• The addition of 0.2% Sc results in the formation of A13(Scl-xZrx) phase. This phase is highly effective in refining the microstructure, retarding recrystallization, and strengthening the Al-Zn-Mg-Cu alloy. With its refined and unrecrystallized grain structure, the C912 alloy containing Sc has a significantly improved SCC resistance.
  • The addition of 0.1% Ni enhances the tensile strength of the C912 alloy. It also improves the SCC resistance of the alloy.
  • In the wrought Al-Zn-Mg-Cu alloy, Ce has little strengthening effect.
  • The improvement in SCC resistance of the C912 alloys studied correlates very well with the grain-boundary precipitate size, grain shape, and the volume fraction of matrix precipitates.

ابحث في قاعدة معلومات

ادخل عبارة لتبحث عنها:

بحث بِـ:

الوثيقة الكاملة
الكلمات المفاتيح

ترويسات
خلاصات

The Total Materia database contains many thousands of aluminum materials across a large range of countries and standards.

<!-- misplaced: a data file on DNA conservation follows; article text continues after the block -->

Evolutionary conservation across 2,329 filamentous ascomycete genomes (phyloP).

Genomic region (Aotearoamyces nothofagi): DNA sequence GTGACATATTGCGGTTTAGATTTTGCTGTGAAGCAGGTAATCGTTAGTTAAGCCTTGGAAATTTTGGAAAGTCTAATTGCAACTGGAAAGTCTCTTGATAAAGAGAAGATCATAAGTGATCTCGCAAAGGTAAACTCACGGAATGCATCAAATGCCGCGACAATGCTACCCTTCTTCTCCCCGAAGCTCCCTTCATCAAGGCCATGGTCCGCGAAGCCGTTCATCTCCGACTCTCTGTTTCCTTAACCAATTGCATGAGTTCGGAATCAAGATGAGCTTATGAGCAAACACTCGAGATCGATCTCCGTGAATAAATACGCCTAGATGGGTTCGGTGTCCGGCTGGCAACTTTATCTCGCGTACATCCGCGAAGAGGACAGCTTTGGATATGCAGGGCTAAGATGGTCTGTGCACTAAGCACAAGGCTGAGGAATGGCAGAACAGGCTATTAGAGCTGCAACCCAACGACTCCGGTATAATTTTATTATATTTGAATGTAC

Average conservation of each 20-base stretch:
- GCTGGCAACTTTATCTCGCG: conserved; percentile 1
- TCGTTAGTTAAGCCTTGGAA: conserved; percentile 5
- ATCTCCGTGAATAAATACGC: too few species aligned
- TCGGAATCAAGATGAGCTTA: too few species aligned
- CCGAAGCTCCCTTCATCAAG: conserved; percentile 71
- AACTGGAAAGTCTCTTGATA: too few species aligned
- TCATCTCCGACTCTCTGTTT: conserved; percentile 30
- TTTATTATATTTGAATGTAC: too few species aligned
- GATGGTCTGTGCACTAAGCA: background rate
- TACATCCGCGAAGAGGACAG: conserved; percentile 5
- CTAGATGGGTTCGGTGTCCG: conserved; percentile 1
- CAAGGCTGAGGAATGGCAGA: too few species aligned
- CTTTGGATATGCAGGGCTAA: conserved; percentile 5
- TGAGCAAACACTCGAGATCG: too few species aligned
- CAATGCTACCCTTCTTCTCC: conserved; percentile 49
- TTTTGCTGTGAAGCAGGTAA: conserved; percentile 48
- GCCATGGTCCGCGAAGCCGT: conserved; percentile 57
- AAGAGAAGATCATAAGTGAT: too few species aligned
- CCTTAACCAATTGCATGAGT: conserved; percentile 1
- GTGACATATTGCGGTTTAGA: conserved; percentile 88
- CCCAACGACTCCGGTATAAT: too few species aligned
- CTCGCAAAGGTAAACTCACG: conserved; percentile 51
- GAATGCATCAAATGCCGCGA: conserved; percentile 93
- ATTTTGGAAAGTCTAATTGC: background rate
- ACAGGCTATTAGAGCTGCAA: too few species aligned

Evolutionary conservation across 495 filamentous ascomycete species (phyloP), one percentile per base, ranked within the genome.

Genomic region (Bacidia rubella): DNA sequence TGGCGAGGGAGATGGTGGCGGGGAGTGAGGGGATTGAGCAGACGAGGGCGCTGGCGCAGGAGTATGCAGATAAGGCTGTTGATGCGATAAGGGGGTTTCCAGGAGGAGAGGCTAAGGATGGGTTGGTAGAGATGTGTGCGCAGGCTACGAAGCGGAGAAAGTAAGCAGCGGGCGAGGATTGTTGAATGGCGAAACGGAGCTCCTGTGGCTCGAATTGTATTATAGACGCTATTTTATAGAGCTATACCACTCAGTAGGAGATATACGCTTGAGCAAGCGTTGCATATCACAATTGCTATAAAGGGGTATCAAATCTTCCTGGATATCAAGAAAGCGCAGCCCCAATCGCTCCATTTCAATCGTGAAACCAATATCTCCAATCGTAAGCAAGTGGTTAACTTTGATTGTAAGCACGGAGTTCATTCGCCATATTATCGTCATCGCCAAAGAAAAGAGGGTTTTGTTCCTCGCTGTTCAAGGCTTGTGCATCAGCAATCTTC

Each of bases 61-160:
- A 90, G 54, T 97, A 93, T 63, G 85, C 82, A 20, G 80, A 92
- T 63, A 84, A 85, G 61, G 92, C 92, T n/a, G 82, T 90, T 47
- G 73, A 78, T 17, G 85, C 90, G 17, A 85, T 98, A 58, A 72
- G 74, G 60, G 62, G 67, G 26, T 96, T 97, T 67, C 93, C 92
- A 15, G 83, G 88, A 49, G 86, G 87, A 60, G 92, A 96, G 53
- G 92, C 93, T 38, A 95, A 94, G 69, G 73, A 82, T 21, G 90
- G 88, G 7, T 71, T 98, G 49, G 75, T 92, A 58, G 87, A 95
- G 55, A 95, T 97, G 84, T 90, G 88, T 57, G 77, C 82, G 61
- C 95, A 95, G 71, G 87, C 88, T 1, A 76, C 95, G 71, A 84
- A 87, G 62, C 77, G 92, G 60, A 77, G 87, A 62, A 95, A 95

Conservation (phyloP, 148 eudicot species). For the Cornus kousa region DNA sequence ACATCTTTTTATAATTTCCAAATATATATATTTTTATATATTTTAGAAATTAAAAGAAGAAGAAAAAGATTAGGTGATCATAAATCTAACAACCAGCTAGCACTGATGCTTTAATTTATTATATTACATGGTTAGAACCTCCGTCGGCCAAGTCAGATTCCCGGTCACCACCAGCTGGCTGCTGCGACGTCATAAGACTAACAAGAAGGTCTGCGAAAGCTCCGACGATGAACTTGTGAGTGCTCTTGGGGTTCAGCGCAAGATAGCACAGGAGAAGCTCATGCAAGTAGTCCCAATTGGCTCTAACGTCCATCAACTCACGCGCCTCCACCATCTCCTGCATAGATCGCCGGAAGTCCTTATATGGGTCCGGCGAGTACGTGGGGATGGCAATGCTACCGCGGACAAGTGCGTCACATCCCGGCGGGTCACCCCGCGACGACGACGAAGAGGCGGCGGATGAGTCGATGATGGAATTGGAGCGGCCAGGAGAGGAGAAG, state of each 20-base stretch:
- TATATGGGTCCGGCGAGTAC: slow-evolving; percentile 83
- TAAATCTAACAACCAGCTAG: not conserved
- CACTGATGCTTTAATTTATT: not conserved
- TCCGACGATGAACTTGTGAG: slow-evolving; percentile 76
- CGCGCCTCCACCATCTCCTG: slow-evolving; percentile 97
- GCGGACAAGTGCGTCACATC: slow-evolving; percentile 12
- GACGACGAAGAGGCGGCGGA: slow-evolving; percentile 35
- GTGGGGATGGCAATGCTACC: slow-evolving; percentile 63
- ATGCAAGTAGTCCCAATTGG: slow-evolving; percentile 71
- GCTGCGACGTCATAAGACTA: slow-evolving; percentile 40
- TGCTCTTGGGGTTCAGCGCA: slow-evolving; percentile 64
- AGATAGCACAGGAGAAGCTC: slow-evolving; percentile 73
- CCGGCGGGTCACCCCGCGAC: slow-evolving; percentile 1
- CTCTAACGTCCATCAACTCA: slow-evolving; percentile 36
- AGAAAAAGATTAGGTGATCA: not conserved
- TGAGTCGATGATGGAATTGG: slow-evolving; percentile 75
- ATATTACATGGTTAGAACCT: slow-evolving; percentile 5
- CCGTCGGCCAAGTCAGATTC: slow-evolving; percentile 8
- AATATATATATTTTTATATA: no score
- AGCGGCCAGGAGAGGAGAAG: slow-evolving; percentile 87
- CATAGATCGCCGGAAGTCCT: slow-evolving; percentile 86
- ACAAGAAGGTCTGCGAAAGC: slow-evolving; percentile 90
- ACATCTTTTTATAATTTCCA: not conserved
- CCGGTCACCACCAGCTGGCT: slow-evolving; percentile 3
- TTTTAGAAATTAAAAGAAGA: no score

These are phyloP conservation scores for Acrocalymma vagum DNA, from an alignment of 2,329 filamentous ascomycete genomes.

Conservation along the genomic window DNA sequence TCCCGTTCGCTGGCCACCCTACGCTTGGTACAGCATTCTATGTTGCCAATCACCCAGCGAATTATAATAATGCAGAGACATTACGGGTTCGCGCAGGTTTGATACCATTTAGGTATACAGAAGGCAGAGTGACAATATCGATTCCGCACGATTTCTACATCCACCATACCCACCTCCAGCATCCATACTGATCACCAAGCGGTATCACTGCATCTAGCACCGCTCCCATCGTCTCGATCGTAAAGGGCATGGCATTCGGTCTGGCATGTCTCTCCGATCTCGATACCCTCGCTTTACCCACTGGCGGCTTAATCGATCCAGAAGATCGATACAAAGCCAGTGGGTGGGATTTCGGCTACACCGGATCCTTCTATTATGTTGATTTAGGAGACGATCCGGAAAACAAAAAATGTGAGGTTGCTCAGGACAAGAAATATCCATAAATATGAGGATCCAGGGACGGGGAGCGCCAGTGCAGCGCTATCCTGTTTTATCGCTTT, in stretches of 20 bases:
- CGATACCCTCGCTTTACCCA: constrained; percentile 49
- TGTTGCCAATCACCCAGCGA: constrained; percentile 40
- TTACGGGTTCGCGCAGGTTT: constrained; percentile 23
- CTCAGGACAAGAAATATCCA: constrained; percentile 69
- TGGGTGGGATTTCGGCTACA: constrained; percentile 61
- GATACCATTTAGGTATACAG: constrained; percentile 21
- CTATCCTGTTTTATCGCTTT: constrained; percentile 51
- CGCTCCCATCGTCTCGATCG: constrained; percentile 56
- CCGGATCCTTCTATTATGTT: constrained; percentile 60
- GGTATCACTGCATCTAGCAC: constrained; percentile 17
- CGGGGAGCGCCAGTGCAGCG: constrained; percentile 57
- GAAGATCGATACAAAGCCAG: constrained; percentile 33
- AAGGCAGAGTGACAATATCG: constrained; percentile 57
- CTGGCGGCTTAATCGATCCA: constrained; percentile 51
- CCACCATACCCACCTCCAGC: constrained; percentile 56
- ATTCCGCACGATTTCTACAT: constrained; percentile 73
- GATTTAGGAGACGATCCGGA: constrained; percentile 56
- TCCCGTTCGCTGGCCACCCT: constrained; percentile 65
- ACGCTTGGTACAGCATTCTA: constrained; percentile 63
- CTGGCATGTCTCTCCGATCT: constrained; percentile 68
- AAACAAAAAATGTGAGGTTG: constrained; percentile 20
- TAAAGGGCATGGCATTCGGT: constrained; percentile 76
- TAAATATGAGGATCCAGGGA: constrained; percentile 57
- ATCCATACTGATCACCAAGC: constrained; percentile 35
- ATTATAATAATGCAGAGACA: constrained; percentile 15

Where available, full property information can be viewed for materials including chemical composition, mechanical properties, physical properties, advanced property data and much more.

Using the Advanced Search page, define the search criteria by selecting ‘Aluminum’ in the Group of Materials pop-up list. It maybe that you need to further narrow the search criteria by using the other fields in the Advanced Search page e.g. Country/Standard.

Then click Submit


A list of materials will then be generated for you to choose from.


After clicking a material from the resulting list, a list of subgroups derived from standard specifications appears.

From here it is possible to view specific property data for the selected material and also to view similar and equivalent materials in our powerful cross reference tables.


Click on the property data link of interest to you to view specific property data.




For you’re a chance to take a test drive of the Total Materia database, we invite you to join a community of over 150,000 registered users through the Total Materia Free Demo.